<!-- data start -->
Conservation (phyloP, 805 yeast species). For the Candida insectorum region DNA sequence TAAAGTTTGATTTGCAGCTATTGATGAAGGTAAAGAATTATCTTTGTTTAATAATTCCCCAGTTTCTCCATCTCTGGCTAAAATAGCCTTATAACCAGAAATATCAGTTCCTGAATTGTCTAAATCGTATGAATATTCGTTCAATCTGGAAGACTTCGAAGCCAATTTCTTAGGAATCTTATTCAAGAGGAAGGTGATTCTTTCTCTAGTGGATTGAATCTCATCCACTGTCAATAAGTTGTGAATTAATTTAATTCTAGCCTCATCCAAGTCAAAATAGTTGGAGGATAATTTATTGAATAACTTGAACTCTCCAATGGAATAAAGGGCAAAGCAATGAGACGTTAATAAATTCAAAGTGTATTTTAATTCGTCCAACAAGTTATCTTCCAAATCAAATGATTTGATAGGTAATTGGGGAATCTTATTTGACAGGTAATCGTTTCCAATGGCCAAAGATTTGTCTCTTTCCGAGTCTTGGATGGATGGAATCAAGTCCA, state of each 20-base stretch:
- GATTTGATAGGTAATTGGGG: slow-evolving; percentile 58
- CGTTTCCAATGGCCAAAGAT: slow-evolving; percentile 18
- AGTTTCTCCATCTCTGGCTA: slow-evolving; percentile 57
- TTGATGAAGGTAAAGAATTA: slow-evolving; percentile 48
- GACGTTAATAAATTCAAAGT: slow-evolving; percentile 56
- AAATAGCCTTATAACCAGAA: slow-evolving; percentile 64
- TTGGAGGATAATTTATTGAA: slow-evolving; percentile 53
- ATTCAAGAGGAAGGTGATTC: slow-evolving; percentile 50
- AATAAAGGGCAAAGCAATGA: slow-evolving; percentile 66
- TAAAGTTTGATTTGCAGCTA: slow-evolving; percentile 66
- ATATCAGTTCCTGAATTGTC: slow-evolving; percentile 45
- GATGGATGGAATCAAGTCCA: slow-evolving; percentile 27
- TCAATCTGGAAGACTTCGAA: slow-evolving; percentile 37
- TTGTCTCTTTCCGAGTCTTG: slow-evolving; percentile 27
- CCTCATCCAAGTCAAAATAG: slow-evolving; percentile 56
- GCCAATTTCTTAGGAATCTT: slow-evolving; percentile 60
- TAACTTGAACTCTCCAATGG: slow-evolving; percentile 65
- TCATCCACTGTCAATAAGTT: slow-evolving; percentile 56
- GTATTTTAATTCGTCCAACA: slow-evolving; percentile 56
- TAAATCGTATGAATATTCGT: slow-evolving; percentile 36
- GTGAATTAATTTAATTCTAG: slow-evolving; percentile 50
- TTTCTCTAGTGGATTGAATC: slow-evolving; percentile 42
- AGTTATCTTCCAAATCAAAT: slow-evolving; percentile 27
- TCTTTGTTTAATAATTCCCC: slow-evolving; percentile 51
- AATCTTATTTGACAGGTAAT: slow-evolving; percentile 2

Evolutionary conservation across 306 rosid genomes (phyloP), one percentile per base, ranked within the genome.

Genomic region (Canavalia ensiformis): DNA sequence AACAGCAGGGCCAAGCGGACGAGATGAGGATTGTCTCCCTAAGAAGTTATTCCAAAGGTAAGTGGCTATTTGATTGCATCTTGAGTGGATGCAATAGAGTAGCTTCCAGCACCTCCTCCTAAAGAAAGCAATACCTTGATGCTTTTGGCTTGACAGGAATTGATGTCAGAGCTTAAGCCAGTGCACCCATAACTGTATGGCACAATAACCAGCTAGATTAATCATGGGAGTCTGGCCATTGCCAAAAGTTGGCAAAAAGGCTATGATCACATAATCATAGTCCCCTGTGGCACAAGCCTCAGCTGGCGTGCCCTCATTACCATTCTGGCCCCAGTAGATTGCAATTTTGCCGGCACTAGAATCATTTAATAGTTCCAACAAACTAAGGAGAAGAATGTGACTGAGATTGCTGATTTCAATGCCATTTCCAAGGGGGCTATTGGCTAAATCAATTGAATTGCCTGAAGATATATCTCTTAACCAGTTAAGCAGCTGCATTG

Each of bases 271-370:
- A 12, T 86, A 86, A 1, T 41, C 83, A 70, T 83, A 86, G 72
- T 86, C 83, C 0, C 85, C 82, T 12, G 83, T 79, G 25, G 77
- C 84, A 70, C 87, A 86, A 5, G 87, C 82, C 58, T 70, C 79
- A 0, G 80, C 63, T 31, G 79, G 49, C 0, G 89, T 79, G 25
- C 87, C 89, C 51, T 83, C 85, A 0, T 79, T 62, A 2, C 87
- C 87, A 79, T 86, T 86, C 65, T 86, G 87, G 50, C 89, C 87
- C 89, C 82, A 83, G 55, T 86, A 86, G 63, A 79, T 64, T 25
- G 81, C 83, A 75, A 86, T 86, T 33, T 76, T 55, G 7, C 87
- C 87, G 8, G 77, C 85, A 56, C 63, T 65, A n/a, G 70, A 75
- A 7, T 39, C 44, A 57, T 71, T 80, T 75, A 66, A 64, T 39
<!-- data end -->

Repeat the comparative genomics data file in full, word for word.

Conservation (phyloP, 805 yeast species). For the Candida insectorum region DNA sequence TAAAGTTTGATTTGCAGCTATTGATGAAGGTAAAGAATTATCTTTGTTTAATAATTCCCCAGTTTCTCCATCTCTGGCTAAAATAGCCTTATAACCAGAAATATCAGTTCCTGAATTGTCTAAATCGTATGAATATTCGTTCAATCTGGAAGACTTCGAAGCCAATTTCTTAGGAATCTTATTCAAGAGGAAGGTGATTCTTTCTCTAGTGGATTGAATCTCATCCACTGTCAATAAGTTGTGAATTAATTTAATTCTAGCCTCATCCAAGTCAAAATAGTTGGAGGATAATTTATTGAATAACTTGAACTCTCCAATGGAATAAAGGGCAAAGCAATGAGACGTTAATAAATTCAAAGTGTATTTTAATTCGTCCAACAAGTTATCTTCCAAATCAAATGATTTGATAGGTAATTGGGGAATCTTATTTGACAGGTAATCGTTTCCAATGGCCAAAGATTTGTCTCTTTCCGAGTCTTGGATGGATGGAATCAAGTCCA, state of each 20-base stretch:
- GATTTGATAGGTAATTGGGG: slow-evolving; percentile 58
- CGTTTCCAATGGCCAAAGAT: slow-evolving; percentile 18
- AGTTTCTCCATCTCTGGCTA: slow-evolving; percentile 57
- TTGATGAAGGTAAAGAATTA: slow-evolving; percentile 48
- GACGTTAATAAATTCAAAGT: slow-evolving; percentile 56
- AAATAGCCTTATAACCAGAA: slow-evolving; percentile 64
- TTGGAGGATAATTTATTGAA: slow-evolving; percentile 53
- ATTCAAGAGGAAGGTGATTC: slow-evolving; percentile 50
- AATAAAGGGCAAAGCAATGA: slow-evolving; percentile 66
- TAAAGTTTGATTTGCAGCTA: slow-evolving; percentile 66
- ATATCAGTTCCTGAATTGTC: slow-evolving; percentile 45
- GATGGATGGAATCAAGTCCA: slow-evolving; percentile 27
- TCAATCTGGAAGACTTCGAA: slow-evolving; percentile 37
- TTGTCTCTTTCCGAGTCTTG: slow-evolving; percentile 27
- CCTCATCCAAGTCAAAATAG: slow-evolving; percentile 56
- GCCAATTTCTTAGGAATCTT: slow-evolving; percentile 60
- TAACTTGAACTCTCCAATGG: slow-evolving; percentile 65
- TCATCCACTGTCAATAAGTT: slow-evolving; percentile 56
- GTATTTTAATTCGTCCAACA: slow-evolving; percentile 56
- TAAATCGTATGAATATTCGT: slow-evolving; percentile 36
- GTGAATTAATTTAATTCTAG: slow-evolving; percentile 50
- TTTCTCTAGTGGATTGAATC: slow-evolving; percentile 42
- AGTTATCTTCCAAATCAAAT: slow-evolving; percentile 27
- TCTTTGTTTAATAATTCCCC: slow-evolving; percentile 51
- AATCTTATTTGACAGGTAAT: slow-evolving; percentile 2

Evolutionary conservation across 306 rosid genomes (phyloP), one percentile per base, ranked within the genome.

Genomic region (Canavalia ensiformis): DNA sequence AACAGCAGGGCCAAGCGGACGAGATGAGGATTGTCTCCCTAAGAAGTTATTCCAAAGGTAAGTGGCTATTTGATTGCATCTTGAGTGGATGCAATAGAGTAGCTTCCAGCACCTCCTCCTAAAGAAAGCAATACCTTGATGCTTTTGGCTTGACAGGAATTGATGTCAGAGCTTAAGCCAGTGCACCCATAACTGTATGGCACAATAACCAGCTAGATTAATCATGGGAGTCTGGCCATTGCCAAAAGTTGGCAAAAAGGCTATGATCACATAATCATAGTCCCCTGTGGCACAAGCCTCAGCTGGCGTGCCCTCATTACCATTCTGGCCCCAGTAGATTGCAATTTTGCCGGCACTAGAATCATTTAATAGTTCCAACAAACTAAGGAGAAGAATGTGACTGAGATTGCTGATTTCAATGCCATTTCCAAGGGGGCTATTGGCTAAATCAATTGAATTGCCTGAAGATATATCTCTTAACCAGTTAAGCAGCTGCATTG

Each of bases 271-370:
- A 12, T 86, A 86, A 1, T 41, C 83, A 70, T 83, A 86, G 72
- T 86, C 83, C 0, C 85, C 82, T 12, G 83, T 79, G 25, G 77
- C 84, A 70, C 87, A 86, A 5, G 87, C 82, C 58, T 70, C 79
- A 0, G 80, C 63, T 31, G 79, G 49, C 0, G 89, T 79, G 25
- C 87, C 89, C 51, T 83, C 85, A 0, T 79, T 62, A 2, C 87
- C 87, A 79, T 86, T 86, C 65, T 86, G 87, G 50, C 89, C 87
- C 89, C 82, A 83, G 55, T 86, A 86, G 63, A 79, T 64, T 25
- G 81, C 83, A 75, A 86, T 86, T 33, T 76, T 55, G 7, C 87
- C 87, G 8, G 77, C 85, A 56, C 63, T 65, A n/a, G 70, A 75
- A 7, T 39, C 44, A 57, T 71, T 80, T 75, A 66, A 64, T 39